With the government's focus on sustainable transport, many are curious about what incentives and initiatives will be announced for electric vehicle owners. But what about traditional gasoline and diesel drivers? Will there be any changes to fuel duty rates?

This afternoon Jeremy Hunt's latest Autumn Statement has not delivered much for motorists unfortunately, read on to find out more.

EV Incentives

One of the main focuses of the UK government is to transition towards sustainable transport, and electric vehicles (EVs) have a significant role to play in achieving that.

In the 2023 Autumn Statement, we expected to see incentives for EV owners such as grants towards purchasing new electric vehicles, additional charging points, and tax credits.

Whilst no grants were referenced in todays statement, the chancellor confirmed investments of £2 billion boost for zero emission projects as well as looking at unnecessary planning constraints to help with the acceleration of expanding of electric car charging infrastructure.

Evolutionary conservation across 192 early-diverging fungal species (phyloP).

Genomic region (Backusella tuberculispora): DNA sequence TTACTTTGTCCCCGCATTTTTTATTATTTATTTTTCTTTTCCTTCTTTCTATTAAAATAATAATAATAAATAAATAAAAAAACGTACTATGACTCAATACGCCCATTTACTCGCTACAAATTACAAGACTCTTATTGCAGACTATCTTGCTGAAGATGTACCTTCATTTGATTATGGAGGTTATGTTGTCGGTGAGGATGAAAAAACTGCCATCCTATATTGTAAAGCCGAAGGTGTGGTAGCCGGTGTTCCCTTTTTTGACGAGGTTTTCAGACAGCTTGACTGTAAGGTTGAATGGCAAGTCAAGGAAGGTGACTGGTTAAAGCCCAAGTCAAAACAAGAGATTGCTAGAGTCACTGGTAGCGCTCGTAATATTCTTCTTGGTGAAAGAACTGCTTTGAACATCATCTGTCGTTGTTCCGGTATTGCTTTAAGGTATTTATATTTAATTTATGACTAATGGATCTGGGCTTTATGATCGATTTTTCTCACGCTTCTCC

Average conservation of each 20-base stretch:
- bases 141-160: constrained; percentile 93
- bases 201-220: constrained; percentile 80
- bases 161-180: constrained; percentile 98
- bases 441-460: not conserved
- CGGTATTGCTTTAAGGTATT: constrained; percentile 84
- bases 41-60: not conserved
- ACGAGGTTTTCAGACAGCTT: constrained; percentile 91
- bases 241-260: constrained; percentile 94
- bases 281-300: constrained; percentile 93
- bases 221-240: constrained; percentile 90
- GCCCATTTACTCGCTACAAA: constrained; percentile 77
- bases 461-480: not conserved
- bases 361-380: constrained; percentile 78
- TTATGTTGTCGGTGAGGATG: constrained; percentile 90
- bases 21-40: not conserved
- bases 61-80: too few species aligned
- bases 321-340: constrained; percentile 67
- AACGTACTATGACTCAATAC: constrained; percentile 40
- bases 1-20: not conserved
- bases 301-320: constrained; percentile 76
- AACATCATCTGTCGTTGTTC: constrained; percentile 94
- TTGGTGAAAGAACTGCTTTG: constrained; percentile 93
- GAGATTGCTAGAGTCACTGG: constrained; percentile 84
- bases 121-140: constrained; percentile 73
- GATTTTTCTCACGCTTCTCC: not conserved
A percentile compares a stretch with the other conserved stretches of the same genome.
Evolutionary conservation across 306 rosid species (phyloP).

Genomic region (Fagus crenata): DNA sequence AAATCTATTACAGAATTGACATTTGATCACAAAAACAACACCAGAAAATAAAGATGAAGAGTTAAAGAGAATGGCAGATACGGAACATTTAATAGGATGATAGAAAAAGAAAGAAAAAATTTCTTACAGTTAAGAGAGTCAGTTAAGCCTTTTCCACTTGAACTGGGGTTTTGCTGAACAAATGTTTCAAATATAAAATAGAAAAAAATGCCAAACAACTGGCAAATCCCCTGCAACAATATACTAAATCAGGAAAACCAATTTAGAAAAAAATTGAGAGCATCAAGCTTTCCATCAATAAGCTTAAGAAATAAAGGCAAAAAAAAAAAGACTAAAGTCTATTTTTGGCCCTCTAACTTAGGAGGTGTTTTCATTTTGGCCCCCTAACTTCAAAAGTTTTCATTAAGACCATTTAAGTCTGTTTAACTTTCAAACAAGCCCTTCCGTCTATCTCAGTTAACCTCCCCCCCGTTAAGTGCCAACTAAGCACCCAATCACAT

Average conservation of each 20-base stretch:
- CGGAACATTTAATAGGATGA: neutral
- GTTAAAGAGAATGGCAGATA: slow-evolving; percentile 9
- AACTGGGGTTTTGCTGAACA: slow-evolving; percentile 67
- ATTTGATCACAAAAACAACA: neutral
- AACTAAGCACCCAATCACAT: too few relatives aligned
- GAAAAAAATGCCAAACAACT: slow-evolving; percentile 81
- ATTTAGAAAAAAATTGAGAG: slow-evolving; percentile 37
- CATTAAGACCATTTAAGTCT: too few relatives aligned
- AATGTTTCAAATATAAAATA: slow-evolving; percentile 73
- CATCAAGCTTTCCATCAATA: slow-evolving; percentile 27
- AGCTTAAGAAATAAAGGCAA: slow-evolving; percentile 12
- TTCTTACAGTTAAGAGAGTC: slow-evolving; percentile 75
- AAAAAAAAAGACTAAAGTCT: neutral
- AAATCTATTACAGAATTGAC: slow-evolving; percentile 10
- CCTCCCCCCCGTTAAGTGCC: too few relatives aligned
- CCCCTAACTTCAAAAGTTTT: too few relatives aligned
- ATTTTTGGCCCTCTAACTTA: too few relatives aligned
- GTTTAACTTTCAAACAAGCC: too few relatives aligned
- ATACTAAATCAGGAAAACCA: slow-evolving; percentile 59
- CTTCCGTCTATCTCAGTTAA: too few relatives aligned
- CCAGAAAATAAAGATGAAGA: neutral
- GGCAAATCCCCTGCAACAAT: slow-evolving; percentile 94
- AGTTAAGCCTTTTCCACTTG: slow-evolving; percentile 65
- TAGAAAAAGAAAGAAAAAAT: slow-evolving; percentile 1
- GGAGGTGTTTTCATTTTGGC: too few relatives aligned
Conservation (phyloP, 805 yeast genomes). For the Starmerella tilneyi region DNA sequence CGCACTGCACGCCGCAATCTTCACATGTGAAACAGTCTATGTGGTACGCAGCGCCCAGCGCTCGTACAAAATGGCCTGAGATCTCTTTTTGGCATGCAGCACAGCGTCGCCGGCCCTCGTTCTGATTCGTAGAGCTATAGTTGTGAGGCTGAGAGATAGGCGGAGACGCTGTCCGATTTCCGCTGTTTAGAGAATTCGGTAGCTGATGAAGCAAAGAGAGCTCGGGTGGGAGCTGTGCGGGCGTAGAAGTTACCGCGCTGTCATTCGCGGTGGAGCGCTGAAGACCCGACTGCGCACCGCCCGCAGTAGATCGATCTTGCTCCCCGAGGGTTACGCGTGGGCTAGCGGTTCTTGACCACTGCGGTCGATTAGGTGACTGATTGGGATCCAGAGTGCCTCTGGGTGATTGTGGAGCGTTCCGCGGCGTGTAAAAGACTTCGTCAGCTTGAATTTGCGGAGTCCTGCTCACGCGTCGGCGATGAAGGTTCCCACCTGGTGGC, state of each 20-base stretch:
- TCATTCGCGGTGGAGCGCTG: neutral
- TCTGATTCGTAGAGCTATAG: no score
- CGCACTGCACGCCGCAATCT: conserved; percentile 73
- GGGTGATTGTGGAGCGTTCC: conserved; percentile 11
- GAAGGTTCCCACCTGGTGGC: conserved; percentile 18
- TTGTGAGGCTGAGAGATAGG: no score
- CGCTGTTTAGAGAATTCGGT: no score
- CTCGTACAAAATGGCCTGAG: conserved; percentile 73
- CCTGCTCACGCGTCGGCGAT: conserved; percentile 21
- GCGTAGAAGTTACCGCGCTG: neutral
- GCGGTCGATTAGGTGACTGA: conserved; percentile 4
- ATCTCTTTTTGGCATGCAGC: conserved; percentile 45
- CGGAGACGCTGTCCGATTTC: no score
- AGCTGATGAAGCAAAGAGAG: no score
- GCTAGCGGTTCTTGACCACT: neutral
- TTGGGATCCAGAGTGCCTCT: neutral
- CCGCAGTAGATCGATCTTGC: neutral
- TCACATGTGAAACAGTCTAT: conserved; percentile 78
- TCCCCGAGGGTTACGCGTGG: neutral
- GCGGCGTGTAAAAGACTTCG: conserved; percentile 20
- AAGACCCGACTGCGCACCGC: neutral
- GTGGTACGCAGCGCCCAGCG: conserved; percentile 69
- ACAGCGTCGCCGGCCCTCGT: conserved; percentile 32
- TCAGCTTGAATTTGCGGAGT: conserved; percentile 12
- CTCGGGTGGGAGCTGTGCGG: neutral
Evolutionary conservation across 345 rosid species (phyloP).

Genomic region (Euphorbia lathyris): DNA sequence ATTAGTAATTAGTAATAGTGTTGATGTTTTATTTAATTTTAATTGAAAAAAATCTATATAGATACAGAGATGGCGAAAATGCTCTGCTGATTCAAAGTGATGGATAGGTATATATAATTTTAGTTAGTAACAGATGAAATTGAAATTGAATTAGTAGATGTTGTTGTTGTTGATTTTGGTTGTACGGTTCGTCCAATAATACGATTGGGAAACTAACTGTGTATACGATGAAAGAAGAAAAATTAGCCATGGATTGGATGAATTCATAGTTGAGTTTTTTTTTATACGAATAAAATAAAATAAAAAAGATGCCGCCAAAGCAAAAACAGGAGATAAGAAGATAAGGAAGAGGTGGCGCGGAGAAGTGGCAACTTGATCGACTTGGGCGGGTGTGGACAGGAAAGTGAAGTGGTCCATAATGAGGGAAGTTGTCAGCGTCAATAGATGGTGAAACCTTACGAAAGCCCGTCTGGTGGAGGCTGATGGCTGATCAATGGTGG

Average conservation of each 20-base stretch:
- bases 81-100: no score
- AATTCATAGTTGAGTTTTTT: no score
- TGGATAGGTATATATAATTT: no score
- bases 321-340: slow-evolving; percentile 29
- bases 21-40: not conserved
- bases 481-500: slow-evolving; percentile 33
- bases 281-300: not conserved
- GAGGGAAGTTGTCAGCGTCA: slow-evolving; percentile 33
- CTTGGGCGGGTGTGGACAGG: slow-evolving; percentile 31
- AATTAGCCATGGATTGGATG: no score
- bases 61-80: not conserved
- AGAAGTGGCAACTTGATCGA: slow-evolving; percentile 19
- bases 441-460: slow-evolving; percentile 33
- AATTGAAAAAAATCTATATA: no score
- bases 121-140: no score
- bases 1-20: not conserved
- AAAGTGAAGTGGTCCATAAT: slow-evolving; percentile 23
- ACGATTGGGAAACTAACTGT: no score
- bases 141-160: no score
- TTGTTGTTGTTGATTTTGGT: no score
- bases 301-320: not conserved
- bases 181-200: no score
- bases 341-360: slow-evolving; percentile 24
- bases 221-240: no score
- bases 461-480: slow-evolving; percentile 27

VAT on Charging

Electric vehicle charging points are becoming more common in the UK, but there is still a lack of charging infrastructure in many areas.

The government has previously announced plans to increase the number of charging points available, but there is also the question of how these points will be taxed. Currently, VAT is charged on electric vehicle charging.

Prior to the statement made this afternoon, there was talks of reducing or even eliminating this tax to encourage more drivers to switch to electric.

Changes to VAT on charging could have made EV charging more affordable and accessible for drivers across the UK, however this change wasn’t announced in the Autumn statement, causing upset for EV experts.

White Audi A7 Sportback TFSI e charging exterior rear side

Public Transport

In addition to EV incentives, we expected to see investment in public transport to make it more sustainable.

The government had demonstrated its commitment to investing in transport infrastructure by allocating £10 billion towards this goal.

Fuel Duty Rates

During the Spring budget announcement, we saw the chancellor freeze fuel duty at 52.95 pence per litre for 12 months and the 5 pence per litre discount which was originally introduced in March 2022 was extended by 12 months, keeping petrol and diesel prices steady at the pump.

Today in the Autumn statement, Jeremy Hunt protected the 5p fuel duty despite pressure pressure to hike the price up.

Man fuelling car



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